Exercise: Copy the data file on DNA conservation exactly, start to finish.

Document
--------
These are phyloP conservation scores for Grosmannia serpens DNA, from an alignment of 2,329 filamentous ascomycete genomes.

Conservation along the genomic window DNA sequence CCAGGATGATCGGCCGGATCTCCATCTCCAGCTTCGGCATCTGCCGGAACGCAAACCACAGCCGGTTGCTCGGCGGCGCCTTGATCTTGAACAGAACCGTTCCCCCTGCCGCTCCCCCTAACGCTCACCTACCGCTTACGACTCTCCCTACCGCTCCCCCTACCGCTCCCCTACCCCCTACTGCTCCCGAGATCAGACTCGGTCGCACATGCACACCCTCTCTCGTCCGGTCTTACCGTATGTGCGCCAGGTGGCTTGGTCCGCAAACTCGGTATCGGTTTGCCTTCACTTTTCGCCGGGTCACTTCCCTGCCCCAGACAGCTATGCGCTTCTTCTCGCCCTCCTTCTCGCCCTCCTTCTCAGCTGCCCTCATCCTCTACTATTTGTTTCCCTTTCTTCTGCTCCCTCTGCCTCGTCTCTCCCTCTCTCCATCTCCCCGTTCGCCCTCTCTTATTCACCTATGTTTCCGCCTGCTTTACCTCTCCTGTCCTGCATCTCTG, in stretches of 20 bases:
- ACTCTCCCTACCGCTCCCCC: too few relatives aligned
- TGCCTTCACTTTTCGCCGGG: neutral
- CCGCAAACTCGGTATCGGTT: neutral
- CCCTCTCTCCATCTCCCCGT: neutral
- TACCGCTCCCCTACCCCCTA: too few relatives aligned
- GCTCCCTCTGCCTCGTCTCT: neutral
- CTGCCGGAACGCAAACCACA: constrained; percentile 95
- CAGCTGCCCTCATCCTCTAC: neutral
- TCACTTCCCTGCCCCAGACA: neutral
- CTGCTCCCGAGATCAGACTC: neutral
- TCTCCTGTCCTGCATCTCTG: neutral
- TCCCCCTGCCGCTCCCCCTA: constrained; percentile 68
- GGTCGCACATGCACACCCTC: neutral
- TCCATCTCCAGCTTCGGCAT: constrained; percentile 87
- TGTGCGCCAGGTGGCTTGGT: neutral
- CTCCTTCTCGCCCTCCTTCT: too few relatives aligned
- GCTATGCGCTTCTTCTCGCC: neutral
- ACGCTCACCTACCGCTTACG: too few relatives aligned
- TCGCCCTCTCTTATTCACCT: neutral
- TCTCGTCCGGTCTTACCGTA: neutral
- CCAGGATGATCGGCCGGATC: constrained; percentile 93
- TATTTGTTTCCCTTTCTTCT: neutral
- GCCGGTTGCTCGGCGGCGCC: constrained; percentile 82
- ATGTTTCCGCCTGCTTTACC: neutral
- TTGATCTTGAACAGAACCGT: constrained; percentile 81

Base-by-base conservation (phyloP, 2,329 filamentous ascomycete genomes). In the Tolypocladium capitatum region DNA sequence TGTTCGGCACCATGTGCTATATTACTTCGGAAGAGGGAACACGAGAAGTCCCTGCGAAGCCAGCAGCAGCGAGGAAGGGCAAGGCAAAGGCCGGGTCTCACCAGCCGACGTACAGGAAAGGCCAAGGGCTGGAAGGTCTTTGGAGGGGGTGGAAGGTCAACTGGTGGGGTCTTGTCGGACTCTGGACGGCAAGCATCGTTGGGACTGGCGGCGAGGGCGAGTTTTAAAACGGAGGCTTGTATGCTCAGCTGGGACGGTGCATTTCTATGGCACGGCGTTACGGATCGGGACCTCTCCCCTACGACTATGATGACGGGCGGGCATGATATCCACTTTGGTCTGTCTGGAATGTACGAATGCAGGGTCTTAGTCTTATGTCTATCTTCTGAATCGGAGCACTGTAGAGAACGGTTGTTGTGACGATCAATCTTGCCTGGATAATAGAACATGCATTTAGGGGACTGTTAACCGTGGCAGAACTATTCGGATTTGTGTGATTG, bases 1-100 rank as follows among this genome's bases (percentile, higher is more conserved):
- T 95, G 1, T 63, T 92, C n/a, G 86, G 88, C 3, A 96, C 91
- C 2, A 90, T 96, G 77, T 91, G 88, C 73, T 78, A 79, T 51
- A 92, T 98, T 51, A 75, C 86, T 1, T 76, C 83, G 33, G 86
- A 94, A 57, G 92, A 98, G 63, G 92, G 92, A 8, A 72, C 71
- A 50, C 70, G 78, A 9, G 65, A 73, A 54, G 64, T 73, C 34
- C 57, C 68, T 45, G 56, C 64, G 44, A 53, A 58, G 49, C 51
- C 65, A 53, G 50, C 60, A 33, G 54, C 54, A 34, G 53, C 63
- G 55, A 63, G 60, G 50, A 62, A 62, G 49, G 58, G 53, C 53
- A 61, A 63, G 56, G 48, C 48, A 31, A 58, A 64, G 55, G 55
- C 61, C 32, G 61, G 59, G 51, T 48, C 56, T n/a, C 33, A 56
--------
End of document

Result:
These are phyloP conservation scores for Grosmannia serpens DNA, from an alignment of 2,329 filamentous ascomycete genomes.

Conservation along the genomic window DNA sequence CCAGGATGATCGGCCGGATCTCCATCTCCAGCTTCGGCATCTGCCGGAACGCAAACCACAGCCGGTTGCTCGGCGGCGCCTTGATCTTGAACAGAACCGTTCCCCCTGCCGCTCCCCCTAACGCTCACCTACCGCTTACGACTCTCCCTACCGCTCCCCCTACCGCTCCCCTACCCCCTACTGCTCCCGAGATCAGACTCGGTCGCACATGCACACCCTCTCTCGTCCGGTCTTACCGTATGTGCGCCAGGTGGCTTGGTCCGCAAACTCGGTATCGGTTTGCCTTCACTTTTCGCCGGGTCACTTCCCTGCCCCAGACAGCTATGCGCTTCTTCTCGCCCTCCTTCTCGCCCTCCTTCTCAGCTGCCCTCATCCTCTACTATTTGTTTCCCTTTCTTCTGCTCCCTCTGCCTCGTCTCTCCCTCTCTCCATCTCCCCGTTCGCCCTCTCTTATTCACCTATGTTTCCGCCTGCTTTACCTCTCCTGTCCTGCATCTCTG, in stretches of 20 bases:
- ACTCTCCCTACCGCTCCCCC: too few relatives aligned
- TGCCTTCACTTTTCGCCGGG: neutral
- CCGCAAACTCGGTATCGGTT: neutral
- CCCTCTCTCCATCTCCCCGT: neutral
- TACCGCTCCCCTACCCCCTA: too few relatives aligned
- GCTCCCTCTGCCTCGTCTCT: neutral
- CTGCCGGAACGCAAACCACA: constrained; percentile 95
- CAGCTGCCCTCATCCTCTAC: neutral
- TCACTTCCCTGCCCCAGACA: neutral
- CTGCTCCCGAGATCAGACTC: neutral
- TCTCCTGTCCTGCATCTCTG: neutral
- TCCCCCTGCCGCTCCCCCTA: constrained; percentile 68
- GGTCGCACATGCACACCCTC: neutral
- TCCATCTCCAGCTTCGGCAT: constrained; percentile 87
- TGTGCGCCAGGTGGCTTGGT: neutral
- CTCCTTCTCGCCCTCCTTCT: too few relatives aligned
- GCTATGCGCTTCTTCTCGCC: neutral
- ACGCTCACCTACCGCTTACG: too few relatives aligned
- TCGCCCTCTCTTATTCACCT: neutral
- TCTCGTCCGGTCTTACCGTA: neutral
- CCAGGATGATCGGCCGGATC: constrained; percentile 93
- TATTTGTTTCCCTTTCTTCT: neutral
- GCCGGTTGCTCGGCGGCGCC: constrained; percentile 82
- ATGTTTCCGCCTGCTTTACC: neutral
- TTGATCTTGAACAGAACCGT: constrained; percentile 81

Base-by-base conservation (phyloP, 2,329 filamentous ascomycete genomes). In the Tolypocladium capitatum region DNA sequence TGTTCGGCACCATGTGCTATATTACTTCGGAAGAGGGAACACGAGAAGTCCCTGCGAAGCCAGCAGCAGCGAGGAAGGGCAAGGCAAAGGCCGGGTCTCACCAGCCGACGTACAGGAAAGGCCAAGGGCTGGAAGGTCTTTGGAGGGGGTGGAAGGTCAACTGGTGGGGTCTTGTCGGACTCTGGACGGCAAGCATCGTTGGGACTGGCGGCGAGGGCGAGTTTTAAAACGGAGGCTTGTATGCTCAGCTGGGACGGTGCATTTCTATGGCACGGCGTTACGGATCGGGACCTCTCCCCTACGACTATGATGACGGGCGGGCATGATATCCACTTTGGTCTGTCTGGAATGTACGAATGCAGGGTCTTAGTCTTATGTCTATCTTCTGAATCGGAGCACTGTAGAGAACGGTTGTTGTGACGATCAATCTTGCCTGGATAATAGAACATGCATTTAGGGGACTGTTAACCGTGGCAGAACTATTCGGATTTGTGTGATTG, bases 1-100 rank as follows among this genome's bases (percentile, higher is more conserved):
- T 95, G 1, T 63, T 92, C n/a, G 86, G 88, C 3, A 96, C 91
- C 2, A 90, T 96, G 77, T 91, G 88, C 73, T 78, A 79, T 51
- A 92, T 98, T 51, A 75, C 86, T 1, T 76, C 83, G 33, G 86
- A 94, A 57, G 92, A 98, G 63, G 92, G 92, A 8, A 72, C 71
- A 50, C 70, G 78, A 9, G 65, A 73, A 54, G 64, T 73, C 34
- C 57, C 68, T 45, G 56, C 64, G 44, A 53, A 58, G 49, C 51
- C 65, A 53, G 50, C 60, A 33, G 54, C 54, A 34, G 53, C 63
- G 55, A 63, G 60, G 50, A 62, A 62, G 49, G 58, G 53, C 53
- A 61, A 63, G 56, G 48, C 48, A 31, A 58, A 64, G 55, G 55
- C 61, C 32, G 61, G 59, G 51, T 48, C 56, T n/a, C 33, A 56